But they didn’t.
More than a year after Mr. Burton revealed his big plans, Orchard has completed just a scattering of transactions. Over that time, it burned through more than $5 million in legal fees and other expenses. A regulatory snarl over whether the loans would be treated as securities caused delays. Major lending platforms were reluctant to participate. And the market for loans was thrust into upheaval by a wave of defaults and a scandal that broke last May at Lending Club.
Next month, hoping to add momentum, Orchard plans to unveil a scaled-back version of the platform, eight months later than first planned.
But regardless of the company’s fate, its struggles thus far reveal just how hard it can be for a new entrant — even one with successful founders, a promising service and big-name investors — to break into a highly regulated industry.
In a series of interviews over the last 15 months, Mr. Burton and other Orchard employees offered an unusual inside look at a project that has not gone as envisioned, but that they believe still holds promise — especially in a Trump era of potentially lighter financial regulation.
“In general, it has been a humbling process going through it,” Mr. Burton acknowledged last week. “We have definitely learned a ton. When you’re operating in a new space in fintech, it’s hard.”
When Orchard was founded in 2013, marketplace lending was just taking off. Unlike banks — which take deposits, make loans and hold capital to absorb loan losses — marketplace lenders match investors and borrowers directly, with the investors taking the risk of losses in exchange for higher interest rates.
Orchard began by offering institutional investors an automated service to analyze the loans and buy them from different online lenders. But its long-term plan always included creation of what Mr. Burton calls a “many-to-many” trading platform.
“What got us excited was seeing what happened in online advertising,” said Dan Ciporin, whose Canaan Partners invested in Lending Club and Orchard. In that realm, he said, access to data drove a shift away from ads being sold via “golf-course relationships.” Mr. Burton’s pitch: “Why can’t we do the same thing in financial services?”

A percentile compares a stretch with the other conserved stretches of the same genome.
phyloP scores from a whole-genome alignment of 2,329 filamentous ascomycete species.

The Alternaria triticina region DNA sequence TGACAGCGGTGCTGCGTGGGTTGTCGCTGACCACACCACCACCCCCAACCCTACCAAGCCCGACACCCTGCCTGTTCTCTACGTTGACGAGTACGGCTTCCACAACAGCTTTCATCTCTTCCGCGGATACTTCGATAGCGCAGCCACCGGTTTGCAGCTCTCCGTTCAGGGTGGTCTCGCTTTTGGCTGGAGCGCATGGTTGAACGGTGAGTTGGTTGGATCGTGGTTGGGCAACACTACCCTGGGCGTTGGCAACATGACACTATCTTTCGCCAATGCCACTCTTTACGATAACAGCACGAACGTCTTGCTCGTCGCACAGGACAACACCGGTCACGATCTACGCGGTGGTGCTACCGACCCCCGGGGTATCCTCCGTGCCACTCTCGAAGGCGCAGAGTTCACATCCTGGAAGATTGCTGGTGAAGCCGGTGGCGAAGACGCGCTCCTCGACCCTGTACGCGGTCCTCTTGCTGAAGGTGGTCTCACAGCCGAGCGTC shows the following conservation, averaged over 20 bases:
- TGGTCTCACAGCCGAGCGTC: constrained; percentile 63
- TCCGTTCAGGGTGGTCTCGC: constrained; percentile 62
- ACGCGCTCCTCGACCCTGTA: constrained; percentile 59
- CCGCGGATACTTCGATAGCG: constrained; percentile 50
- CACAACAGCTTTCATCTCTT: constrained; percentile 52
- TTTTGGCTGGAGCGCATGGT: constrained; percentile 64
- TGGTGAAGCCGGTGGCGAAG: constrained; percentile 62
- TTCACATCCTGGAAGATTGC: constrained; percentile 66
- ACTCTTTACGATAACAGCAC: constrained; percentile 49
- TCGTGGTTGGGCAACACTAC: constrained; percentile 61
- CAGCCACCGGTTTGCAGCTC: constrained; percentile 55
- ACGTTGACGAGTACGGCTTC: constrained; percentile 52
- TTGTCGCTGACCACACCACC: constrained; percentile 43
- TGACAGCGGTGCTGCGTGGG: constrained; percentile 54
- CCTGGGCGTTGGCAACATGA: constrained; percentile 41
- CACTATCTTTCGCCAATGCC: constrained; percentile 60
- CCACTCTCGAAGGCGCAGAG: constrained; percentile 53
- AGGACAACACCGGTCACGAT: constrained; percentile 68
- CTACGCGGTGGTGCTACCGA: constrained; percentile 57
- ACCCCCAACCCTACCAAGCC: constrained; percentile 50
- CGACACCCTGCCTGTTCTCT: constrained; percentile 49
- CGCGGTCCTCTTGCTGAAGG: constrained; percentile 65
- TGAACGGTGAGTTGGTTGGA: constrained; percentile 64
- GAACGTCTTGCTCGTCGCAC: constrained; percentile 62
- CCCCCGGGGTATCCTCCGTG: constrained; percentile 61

But building an auction-style exchange for loans proved to be significantly more complex than building a marketplace for online ads.
As Matt Harris, a start-up investor at Bain Capital Ventures, put it, “Building a trading venue and attracting liquidity is somewhere between difficult and impossible.” He still believes Orchard can get there eventually.
Mr. Burton, 32, is 6 feet 4 inches, thin and resolutely cheerful. He sometimes takes his miniature Australian shepherd dog, Chico, to the office. At his desk is the 1972 book “The Inner Game of Tennis: The Classic Guide to the Mental Side of Peak Performance.”
Seeking financial expertise, Orchard recruited a few Wall Street veterans from Merrill Lynch and Bear Stearns. In late spring of last year, Mr. Burton had more than a dozen roadshow meetings with executives from the largest loan platforms, including Lending Club, Prosper Marketplace and Social Finance.
He hoped to charge them monthly fees of $2,500 to $5,000 to participate. Orchard also offered them the ability to be its “data partners,” so Orchard could standardize their data for trading purposes — which Mr. Burton called “the big heavy lift.”
Standardizing data was daunting because each loan platform had its own legal and data formats, such as different definitions of debt-to-income, said Ram Ahluwalia, chief executive of PeerIQ, which tracks alternative lending.